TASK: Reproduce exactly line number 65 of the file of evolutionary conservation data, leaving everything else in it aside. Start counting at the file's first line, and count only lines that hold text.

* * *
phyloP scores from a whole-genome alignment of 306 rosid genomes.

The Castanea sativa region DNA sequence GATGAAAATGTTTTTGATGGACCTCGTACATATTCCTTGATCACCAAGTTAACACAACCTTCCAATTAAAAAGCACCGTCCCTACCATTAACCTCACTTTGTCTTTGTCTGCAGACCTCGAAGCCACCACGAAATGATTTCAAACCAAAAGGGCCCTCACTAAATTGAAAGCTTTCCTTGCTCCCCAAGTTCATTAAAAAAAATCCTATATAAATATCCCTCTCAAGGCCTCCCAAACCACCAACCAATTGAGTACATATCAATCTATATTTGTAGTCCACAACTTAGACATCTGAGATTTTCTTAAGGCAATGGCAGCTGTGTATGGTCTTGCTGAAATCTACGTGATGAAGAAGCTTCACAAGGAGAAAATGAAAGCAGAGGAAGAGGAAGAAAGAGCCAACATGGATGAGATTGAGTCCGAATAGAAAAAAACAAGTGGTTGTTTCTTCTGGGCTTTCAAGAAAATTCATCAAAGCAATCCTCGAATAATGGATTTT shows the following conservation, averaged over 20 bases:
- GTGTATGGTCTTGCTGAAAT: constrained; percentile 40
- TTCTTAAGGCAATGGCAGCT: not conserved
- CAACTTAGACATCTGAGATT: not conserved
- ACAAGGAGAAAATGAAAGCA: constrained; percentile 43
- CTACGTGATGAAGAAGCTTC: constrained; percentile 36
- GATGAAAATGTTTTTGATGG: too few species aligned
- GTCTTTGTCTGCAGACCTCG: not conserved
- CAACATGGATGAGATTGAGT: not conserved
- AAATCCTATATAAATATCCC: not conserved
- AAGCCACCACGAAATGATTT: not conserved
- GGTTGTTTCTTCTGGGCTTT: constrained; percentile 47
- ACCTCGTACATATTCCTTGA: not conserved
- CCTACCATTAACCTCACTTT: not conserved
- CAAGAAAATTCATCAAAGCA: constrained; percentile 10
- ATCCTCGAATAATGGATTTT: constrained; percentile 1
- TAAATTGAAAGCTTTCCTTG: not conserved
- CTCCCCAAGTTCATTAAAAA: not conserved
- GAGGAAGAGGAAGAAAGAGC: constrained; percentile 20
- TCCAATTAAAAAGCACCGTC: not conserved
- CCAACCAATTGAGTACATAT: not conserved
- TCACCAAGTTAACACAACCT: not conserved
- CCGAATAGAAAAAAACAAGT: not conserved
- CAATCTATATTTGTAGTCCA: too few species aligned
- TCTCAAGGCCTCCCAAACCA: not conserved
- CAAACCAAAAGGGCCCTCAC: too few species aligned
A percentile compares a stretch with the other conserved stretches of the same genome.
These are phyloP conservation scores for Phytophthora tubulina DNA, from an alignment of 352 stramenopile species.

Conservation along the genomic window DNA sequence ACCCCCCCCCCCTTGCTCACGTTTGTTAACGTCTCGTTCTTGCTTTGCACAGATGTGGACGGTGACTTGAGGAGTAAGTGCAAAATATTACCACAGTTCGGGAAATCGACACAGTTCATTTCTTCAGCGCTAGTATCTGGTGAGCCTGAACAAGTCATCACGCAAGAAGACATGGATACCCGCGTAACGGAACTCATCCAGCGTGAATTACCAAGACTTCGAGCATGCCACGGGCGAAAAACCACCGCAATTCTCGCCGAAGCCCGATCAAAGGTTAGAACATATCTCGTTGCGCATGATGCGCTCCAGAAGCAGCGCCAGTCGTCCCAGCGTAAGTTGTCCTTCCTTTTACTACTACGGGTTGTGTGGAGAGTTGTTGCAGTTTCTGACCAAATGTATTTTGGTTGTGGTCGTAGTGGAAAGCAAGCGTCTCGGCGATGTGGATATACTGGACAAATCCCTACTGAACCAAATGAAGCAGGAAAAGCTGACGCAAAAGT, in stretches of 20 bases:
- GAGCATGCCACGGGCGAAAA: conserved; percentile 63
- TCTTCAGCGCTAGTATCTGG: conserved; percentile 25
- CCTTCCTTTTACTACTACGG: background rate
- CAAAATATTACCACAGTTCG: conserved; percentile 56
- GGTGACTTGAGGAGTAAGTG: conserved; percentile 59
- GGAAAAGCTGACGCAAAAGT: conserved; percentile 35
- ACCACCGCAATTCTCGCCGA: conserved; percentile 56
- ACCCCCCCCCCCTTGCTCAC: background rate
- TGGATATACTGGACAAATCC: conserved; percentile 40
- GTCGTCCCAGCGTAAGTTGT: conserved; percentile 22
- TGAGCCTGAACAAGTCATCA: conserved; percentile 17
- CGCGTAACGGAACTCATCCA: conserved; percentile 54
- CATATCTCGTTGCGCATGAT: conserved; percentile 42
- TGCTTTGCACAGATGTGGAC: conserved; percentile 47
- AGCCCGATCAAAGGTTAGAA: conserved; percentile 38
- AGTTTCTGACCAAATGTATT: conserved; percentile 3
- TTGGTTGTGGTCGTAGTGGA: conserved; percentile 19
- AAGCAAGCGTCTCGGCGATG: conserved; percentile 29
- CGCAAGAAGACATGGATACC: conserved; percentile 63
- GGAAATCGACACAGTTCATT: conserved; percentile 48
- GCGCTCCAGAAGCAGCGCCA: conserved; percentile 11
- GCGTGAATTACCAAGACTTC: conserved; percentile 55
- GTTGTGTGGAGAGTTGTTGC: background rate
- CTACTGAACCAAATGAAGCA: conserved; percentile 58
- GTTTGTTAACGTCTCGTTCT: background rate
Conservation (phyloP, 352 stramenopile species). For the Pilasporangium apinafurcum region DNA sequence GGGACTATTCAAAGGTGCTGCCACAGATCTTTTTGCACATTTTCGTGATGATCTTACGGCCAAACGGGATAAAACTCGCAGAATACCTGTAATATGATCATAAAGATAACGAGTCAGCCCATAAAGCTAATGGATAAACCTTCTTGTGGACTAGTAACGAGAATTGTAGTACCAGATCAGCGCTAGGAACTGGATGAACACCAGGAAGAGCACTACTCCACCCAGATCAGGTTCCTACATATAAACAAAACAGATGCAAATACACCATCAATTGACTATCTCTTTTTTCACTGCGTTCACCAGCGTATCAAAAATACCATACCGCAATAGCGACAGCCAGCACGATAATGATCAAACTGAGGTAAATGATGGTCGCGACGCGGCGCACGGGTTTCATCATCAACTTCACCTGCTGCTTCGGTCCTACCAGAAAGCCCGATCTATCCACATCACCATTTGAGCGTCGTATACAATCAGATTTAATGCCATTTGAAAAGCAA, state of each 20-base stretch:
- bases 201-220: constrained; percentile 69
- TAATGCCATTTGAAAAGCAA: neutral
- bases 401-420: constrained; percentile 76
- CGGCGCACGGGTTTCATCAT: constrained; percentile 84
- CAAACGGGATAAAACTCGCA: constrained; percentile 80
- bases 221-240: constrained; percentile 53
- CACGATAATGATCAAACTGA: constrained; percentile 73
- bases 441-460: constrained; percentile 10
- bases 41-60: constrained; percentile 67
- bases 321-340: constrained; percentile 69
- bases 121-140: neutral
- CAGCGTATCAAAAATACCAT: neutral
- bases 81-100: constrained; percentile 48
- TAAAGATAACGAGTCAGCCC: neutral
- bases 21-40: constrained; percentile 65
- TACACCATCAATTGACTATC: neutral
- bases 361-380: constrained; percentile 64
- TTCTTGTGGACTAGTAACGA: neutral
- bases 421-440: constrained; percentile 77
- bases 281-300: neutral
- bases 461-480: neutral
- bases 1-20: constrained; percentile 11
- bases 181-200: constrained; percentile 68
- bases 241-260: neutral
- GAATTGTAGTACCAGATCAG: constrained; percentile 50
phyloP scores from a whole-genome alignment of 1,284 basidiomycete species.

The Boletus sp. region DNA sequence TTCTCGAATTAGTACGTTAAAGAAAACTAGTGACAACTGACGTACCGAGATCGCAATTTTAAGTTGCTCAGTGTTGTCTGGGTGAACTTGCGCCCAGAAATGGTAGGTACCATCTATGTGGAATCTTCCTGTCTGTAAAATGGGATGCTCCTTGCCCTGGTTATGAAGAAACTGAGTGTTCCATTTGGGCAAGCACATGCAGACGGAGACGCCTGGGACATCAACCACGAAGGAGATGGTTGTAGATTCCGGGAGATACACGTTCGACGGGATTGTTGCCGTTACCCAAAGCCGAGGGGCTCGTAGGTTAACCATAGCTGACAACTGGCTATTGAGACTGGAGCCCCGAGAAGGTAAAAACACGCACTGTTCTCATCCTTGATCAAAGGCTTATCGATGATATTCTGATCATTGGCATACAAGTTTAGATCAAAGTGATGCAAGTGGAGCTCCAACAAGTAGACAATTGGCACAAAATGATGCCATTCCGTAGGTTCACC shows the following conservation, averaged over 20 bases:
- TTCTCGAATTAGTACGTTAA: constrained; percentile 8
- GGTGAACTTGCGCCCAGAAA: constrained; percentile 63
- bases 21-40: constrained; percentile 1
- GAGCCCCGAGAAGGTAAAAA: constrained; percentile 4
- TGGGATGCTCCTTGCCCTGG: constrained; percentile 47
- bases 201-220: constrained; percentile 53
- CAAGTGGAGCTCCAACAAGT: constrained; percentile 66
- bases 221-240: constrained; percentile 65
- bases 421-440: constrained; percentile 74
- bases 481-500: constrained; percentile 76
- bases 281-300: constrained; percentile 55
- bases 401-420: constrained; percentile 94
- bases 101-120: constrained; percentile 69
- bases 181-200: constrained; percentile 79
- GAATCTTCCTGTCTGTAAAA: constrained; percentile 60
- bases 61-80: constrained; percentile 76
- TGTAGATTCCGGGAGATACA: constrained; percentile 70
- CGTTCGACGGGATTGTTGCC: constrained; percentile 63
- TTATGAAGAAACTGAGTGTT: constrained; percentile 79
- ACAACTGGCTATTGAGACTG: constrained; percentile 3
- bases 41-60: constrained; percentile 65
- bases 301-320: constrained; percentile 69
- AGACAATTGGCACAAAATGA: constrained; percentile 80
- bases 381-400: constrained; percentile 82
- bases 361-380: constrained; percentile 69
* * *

- bases 41-60: constrained; percentile 67